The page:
Curiously enough, the mystic, or esoteric, name of ancient Ireland was Muc Inis, meaning White Island; and the details of a similar crucifixion are, with strictly pagan accompaniments, reproduced in the sculptures at Knockmoy, in Galway, which further closely resemble not only a sculptured portrayal on the temple of Kalabche, in Nubia, but a distinctly Eastern Buddhist group on the Tuath-de-danaan cross at Old Kilcullen, County Kildare.

CHAPTER XXIV (Pp. 341-355)

A striking instance of the resemblance between the Nubian and Knockmoy sculptures consists in the attire of the principal figures.

In both the philibeg, or kilt, is worn ; and this peculiarity is reproduced in idols of the Irish pagan god, Phearagh, or Farragh, or Budh, which have been from time to time exhumed.

The headdresses and collars also correspond.

In Buddhist Indian mythology Deva Thot is represented as crucified ; in fact, the expectation of salvation through the atonement of a crucified Mediator characterises the whole system of pagan (Sabaic) beliefs as thoroughly as it did Hebraism.

It is expressed in one of the names of Ireland, namely, Criach-na-Fuincadhach (meaning the asylum of the expectants, or the retreat of those looking forward), which was given to that country long before the advent of Christianity.

CHAPTER XXV (Pp. 356-367)

The round towers and crosses at Clonmacnoise, Clondalkin, and elsewhere, abound in sculptured devices of a similar character, there being in all a manifest reference to Buddhist, or Eastern, ceremonial ; whilst the representation of a dog (an animal esteemed sacred by the Tuath-de-danaans) on one of the crosses at Clonmacnoise seems to exclude the possibility of its relation to Christianity.

But perhaps the most significant feature of these sculptures is the profusion of snake ornamentation, pointing to a time when that form of Sabaism known as ” serpent-worship “ was in the ascendant.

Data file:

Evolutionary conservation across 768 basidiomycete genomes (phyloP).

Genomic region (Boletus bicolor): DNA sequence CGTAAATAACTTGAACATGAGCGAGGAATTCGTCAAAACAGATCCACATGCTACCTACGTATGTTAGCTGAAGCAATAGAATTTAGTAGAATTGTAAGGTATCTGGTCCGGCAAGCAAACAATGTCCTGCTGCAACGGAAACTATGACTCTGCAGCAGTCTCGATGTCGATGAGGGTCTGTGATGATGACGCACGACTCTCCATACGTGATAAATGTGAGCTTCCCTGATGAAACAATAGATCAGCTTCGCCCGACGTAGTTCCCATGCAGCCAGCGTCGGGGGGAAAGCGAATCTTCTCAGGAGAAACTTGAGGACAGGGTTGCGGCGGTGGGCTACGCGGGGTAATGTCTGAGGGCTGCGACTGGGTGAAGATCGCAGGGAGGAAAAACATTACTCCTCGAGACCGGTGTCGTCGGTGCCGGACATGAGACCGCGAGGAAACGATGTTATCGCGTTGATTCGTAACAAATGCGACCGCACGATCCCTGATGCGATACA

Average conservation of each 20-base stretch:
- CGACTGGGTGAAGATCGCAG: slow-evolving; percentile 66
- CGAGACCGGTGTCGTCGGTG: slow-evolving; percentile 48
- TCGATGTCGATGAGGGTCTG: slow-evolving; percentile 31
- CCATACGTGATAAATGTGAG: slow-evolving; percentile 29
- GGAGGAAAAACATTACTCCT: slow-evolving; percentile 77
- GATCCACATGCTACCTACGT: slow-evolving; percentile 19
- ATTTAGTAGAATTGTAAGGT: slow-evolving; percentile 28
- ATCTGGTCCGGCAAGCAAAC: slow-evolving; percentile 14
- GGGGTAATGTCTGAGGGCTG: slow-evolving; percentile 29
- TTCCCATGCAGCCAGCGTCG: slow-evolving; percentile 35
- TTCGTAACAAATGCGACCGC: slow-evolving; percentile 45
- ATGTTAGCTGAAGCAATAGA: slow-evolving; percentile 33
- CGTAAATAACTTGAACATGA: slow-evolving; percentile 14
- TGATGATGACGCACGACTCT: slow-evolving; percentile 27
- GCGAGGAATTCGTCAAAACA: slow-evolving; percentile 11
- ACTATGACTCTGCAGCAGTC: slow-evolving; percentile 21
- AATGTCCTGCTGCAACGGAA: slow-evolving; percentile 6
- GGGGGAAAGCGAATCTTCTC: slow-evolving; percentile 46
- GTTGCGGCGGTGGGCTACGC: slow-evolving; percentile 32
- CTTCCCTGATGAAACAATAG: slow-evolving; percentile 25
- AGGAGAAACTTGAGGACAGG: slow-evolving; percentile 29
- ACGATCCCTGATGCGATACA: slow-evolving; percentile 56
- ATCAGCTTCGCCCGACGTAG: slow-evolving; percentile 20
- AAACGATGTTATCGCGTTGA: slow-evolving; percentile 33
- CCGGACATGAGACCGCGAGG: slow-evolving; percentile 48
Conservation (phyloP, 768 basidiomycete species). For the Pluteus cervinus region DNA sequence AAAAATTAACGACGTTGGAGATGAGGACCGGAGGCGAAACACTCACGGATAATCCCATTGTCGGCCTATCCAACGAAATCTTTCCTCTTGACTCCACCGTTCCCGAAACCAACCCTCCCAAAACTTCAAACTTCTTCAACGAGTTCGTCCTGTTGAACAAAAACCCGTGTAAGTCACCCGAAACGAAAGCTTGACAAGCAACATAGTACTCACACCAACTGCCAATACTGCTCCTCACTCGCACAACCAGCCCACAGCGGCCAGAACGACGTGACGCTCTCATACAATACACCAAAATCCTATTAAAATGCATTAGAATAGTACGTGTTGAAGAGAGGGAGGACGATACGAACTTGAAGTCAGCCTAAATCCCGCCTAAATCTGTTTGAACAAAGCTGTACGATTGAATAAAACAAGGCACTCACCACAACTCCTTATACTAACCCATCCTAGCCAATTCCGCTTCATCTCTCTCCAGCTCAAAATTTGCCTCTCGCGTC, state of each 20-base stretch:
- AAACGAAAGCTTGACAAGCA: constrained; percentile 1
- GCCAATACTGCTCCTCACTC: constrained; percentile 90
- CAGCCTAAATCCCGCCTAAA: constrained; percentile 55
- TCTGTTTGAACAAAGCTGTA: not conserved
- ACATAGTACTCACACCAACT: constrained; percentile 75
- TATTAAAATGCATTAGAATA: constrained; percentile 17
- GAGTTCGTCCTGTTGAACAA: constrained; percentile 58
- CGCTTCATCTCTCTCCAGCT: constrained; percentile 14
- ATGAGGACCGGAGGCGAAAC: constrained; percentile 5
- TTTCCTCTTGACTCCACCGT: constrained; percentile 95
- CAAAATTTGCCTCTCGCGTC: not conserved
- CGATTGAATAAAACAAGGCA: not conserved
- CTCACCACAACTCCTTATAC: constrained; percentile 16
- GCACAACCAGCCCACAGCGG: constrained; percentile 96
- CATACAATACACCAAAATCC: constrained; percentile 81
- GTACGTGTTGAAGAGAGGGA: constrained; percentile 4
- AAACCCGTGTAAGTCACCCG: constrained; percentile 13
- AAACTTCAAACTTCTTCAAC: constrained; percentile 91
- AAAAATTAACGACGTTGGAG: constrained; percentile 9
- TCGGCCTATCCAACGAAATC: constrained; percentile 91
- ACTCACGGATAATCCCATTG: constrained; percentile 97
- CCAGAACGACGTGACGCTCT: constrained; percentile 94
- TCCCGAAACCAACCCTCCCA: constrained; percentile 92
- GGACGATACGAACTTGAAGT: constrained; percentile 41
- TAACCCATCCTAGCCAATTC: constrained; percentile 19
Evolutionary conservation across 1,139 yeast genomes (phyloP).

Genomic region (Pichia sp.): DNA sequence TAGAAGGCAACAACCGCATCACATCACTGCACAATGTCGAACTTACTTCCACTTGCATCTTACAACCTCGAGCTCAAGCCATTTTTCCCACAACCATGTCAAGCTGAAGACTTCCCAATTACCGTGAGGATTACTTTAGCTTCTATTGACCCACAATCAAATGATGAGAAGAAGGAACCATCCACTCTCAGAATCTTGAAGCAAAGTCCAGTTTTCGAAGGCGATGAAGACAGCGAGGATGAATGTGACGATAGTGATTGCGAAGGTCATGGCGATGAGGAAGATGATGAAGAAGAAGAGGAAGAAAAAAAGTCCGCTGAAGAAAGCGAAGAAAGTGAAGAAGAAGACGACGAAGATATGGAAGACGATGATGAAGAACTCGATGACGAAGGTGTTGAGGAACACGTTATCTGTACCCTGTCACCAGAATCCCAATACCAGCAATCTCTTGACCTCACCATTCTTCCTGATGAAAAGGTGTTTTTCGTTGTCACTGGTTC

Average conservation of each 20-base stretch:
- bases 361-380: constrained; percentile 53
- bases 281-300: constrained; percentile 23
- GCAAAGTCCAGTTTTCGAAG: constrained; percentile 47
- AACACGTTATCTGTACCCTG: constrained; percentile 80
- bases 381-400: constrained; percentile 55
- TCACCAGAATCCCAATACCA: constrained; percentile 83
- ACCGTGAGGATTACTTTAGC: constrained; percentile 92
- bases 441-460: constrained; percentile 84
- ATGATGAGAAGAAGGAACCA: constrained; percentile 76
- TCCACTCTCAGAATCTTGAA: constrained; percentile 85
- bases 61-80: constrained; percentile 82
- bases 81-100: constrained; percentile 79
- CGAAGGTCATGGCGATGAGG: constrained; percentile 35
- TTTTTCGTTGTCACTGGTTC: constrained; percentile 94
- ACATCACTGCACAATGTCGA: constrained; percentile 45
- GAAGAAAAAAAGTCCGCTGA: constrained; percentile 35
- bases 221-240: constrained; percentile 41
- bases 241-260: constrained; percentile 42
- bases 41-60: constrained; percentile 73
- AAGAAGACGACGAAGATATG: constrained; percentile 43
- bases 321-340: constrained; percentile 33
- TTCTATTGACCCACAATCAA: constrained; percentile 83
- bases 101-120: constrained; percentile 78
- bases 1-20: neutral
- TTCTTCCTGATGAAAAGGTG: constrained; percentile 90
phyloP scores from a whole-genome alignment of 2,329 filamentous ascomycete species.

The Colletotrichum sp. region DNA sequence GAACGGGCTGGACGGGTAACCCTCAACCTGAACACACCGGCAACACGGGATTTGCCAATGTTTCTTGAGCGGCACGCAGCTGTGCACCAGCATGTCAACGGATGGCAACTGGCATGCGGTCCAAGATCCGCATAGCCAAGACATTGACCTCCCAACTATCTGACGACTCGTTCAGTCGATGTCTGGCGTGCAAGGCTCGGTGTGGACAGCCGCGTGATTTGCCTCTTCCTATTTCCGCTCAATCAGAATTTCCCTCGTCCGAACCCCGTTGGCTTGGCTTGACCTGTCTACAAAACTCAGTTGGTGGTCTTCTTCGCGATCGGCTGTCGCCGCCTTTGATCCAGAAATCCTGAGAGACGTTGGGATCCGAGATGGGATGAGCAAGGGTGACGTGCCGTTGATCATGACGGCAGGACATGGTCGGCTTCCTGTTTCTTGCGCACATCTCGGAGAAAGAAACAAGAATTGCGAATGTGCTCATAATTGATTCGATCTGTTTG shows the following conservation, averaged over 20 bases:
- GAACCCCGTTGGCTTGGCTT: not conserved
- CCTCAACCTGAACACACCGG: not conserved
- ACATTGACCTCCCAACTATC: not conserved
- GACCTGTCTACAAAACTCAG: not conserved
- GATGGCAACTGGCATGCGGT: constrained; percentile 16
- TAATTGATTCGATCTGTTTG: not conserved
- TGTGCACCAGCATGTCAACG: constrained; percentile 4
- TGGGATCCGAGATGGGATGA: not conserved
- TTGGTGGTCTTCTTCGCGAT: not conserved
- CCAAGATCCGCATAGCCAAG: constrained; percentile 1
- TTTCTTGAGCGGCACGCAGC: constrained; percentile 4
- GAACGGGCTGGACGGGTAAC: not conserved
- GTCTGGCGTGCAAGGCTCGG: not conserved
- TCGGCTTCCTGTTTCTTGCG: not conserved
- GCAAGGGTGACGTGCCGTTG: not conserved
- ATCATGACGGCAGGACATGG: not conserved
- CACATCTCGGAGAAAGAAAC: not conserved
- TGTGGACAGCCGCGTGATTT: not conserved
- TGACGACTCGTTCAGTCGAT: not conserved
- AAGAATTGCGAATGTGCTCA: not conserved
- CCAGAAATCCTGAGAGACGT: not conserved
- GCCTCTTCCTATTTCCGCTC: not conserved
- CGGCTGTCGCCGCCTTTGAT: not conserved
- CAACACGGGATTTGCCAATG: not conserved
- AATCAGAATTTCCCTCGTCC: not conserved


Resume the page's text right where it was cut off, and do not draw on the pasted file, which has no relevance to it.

The frequency of this emblemism was so obnoxious to the early Christian missionaries, on account of the evident reverence with which it was regarded by the Irish, that St. Patrick thought it advisable to efface it when practicable ; and in this sense he may be entitled to the credit of having banished snakes from Ireland.

St Patrick

CHAPTER XXVI (Pp. 368-395)

Reverting to his proper subject of the origin and purpose of the round towers, our author examines the evidence bearing on the date of their erection.

The Ulster Annals record the destruction of fifty-seven of these towers by an earthquake in A.D. 448, the natural inference being that they must have existed before the fifth century, but how long before is matter of conjecture.

Tradition connects them with a personage styled the Goban Saer (Freemason Sage) ; but this title being the name of a class, not of an individual, and having no settled place in chronology, does not further the solution of the difficulty.

A better clue is found in the name of the place whereon was fought the first decisive battle between the Tuath-de-danaan invaders and the Celtic (Firbolg) inhabitants, which gave the supremacy of the island to the former.

From the number of commemorative towers erected there by the conquerors, this came to be known as Moytura (in Irish, Moye-tureadh, i.e. “ the field of the towers “) ; and as date of the second battle, fought centuries later, is approximately B.C 600, there is reason for assigning the erection of round towers to a period long preceding that of Christianity. The ascription of these towers to the Tuath-de-danaans is in a degree warranted by the fact that the word ” Tuathan- Tower ” is a well-known Irish expression, and that there seems to be no other word in the language which conveys the same idea.